- Motiva reported only 42,647 pounds in HAP emissions in 2005; in 2006, that number jumped to 386,136, thanks in part to a cooling tower leak.
- Total reported 122,396 pounds in 2005, but 461,041 pounds the next year; again, a leaking cooling tower appears to explain much of the increase.
EPA has recognized that additional regulation of cooling towers may be needed, and pointed out that better leak prevention programs actually pay for themselves by recovering lost product.
Third, the Agency has also conceded that reported emissions are likely underestimated, and that, 'the data from several processes and operations are not included in the reported emissions from many facilities,' including a total exclusion of emissions from 'upset, malfunction, startup, and shutdown events.' [EPA's Proposed Rule, 72 Fed. Reg. 50716, 50725 (Sept. 4, 2007)] In addition to emissions from upsets and cooling tower leaks, EPA reports that wastewater systems, delayed cokers, and storage tanks are likely sources of unreported releases of hazardous air pollutants.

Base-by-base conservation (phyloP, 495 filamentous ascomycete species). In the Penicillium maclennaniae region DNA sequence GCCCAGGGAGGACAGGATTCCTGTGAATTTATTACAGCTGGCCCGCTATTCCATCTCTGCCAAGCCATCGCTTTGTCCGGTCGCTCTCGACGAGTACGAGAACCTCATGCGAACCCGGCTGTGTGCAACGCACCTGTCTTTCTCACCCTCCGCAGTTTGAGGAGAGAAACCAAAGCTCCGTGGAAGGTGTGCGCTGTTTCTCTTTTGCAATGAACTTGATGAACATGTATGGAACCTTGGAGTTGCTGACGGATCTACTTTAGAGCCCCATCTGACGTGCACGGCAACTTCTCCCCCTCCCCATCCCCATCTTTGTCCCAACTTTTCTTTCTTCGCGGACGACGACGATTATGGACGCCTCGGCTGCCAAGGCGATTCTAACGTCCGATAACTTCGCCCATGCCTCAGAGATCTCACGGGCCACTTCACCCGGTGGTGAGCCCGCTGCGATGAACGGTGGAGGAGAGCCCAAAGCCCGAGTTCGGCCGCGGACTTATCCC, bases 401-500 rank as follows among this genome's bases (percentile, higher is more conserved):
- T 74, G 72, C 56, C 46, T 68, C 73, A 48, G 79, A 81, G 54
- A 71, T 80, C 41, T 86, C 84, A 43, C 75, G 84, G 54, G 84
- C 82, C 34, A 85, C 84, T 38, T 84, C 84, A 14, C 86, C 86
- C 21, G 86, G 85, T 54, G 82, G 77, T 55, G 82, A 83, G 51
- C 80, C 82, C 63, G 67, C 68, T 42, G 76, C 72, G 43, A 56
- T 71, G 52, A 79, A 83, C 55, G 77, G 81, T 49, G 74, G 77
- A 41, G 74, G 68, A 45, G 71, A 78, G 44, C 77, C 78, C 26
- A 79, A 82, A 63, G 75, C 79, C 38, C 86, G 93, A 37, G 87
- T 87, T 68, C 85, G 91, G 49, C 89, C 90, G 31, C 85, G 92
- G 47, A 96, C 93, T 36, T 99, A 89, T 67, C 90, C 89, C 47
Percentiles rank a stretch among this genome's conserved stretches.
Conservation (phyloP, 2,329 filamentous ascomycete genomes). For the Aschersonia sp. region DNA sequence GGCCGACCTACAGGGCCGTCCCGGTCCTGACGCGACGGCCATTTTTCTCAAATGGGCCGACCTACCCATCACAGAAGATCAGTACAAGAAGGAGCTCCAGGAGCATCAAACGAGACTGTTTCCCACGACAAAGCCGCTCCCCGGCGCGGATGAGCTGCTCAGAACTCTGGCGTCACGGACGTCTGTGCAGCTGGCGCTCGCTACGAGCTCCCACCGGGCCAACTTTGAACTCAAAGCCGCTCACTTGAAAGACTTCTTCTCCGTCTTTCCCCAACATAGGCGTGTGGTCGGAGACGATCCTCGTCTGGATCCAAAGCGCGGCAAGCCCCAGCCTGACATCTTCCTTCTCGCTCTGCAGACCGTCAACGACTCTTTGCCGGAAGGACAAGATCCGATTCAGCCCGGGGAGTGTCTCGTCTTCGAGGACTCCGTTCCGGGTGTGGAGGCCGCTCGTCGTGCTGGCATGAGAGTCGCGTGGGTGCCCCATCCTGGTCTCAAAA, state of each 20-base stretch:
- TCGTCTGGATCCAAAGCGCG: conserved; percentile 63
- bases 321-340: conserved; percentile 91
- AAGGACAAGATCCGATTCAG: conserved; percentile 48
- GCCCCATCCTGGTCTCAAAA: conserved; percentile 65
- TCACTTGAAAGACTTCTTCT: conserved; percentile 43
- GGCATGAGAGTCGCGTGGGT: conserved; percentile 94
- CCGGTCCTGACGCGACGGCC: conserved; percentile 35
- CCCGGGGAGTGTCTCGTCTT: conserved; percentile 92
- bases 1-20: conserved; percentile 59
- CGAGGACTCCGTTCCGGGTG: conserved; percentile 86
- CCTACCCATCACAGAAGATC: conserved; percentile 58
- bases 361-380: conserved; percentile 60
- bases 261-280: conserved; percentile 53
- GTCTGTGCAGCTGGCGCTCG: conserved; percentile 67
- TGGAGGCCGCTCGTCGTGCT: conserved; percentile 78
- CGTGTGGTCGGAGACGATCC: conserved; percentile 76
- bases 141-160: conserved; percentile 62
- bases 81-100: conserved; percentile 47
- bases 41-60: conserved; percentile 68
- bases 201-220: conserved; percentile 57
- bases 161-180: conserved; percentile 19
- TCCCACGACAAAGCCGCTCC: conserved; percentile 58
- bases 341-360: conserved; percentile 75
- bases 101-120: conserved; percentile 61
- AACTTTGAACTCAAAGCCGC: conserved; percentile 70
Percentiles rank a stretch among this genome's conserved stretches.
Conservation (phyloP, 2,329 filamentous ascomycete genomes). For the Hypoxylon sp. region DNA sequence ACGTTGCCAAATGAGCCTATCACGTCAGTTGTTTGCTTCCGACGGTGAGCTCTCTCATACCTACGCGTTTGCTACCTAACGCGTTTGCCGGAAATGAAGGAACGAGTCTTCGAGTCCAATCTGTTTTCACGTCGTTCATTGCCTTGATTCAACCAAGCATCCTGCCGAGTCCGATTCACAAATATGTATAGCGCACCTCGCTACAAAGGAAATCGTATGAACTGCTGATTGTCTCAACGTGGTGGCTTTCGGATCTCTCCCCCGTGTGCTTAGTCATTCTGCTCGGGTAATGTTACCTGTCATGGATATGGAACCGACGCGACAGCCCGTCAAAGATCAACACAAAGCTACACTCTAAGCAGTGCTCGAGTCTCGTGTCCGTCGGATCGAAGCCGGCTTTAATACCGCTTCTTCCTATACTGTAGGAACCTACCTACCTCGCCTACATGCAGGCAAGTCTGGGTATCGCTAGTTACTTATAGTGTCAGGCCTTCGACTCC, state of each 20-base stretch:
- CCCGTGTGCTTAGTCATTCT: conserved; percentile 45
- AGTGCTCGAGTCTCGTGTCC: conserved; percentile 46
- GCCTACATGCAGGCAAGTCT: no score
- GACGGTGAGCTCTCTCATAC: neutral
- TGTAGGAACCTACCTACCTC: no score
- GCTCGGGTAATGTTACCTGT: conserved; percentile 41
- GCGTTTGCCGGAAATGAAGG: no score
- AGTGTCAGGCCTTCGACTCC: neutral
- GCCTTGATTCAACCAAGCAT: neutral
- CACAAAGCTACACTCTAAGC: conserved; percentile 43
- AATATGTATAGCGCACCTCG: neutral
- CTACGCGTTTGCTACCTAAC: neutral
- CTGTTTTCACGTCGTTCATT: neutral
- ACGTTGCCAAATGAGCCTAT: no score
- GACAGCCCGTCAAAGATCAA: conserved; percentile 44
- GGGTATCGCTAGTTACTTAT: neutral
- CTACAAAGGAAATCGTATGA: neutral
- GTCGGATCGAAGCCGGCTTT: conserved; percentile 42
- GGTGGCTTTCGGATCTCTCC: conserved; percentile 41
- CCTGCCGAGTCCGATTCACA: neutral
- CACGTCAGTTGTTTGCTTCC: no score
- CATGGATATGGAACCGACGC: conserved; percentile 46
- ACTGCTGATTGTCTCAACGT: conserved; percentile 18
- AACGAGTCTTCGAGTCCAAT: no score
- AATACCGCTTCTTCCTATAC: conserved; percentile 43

Instead of relying on outdated emission factors and industry reports that it knows to be inaccurate, EPA should take advantage of emerging optical remote sensing technologies that allow more accurate actual measurements of the hazardous air pollutants streaming off so many units. For example, the Alberta Research Council used a laser-based method (Differential Absorption Lidar) to track emissions from storage tanks, and determined that annual emissions of benzene, a known human carcinogen, could be 100 times greater than emissions based on current estimation factors."
For a detailed chart of the EIP findings set out above, click here
Levin will testify today at the Environmental Protection Agency (EPA) hearing on National Emissions Standard for Hazardous Air Pollutants (NESHAP) in Houston, Texas.
The Environmental Integrity Project (http://www.environmentalintegrity.org) is a nonpartisan and nonprofit organization established in March 2002 to advocate for more effective enforcement of environmental laws. EIP was founded by Eric Schaeffer, who was director of the U.S. Environmental Protection Agency's Office of Regulatory Enforcement. He resigned in 2002 after publicly expressing his frustration with efforts of the Bush Administration to weaken enforcement of the Clean Air Act and other laws.
CONTACT: Ailis Aaron Wolf at (703) 276-3265 or firstname.lastname@example.org.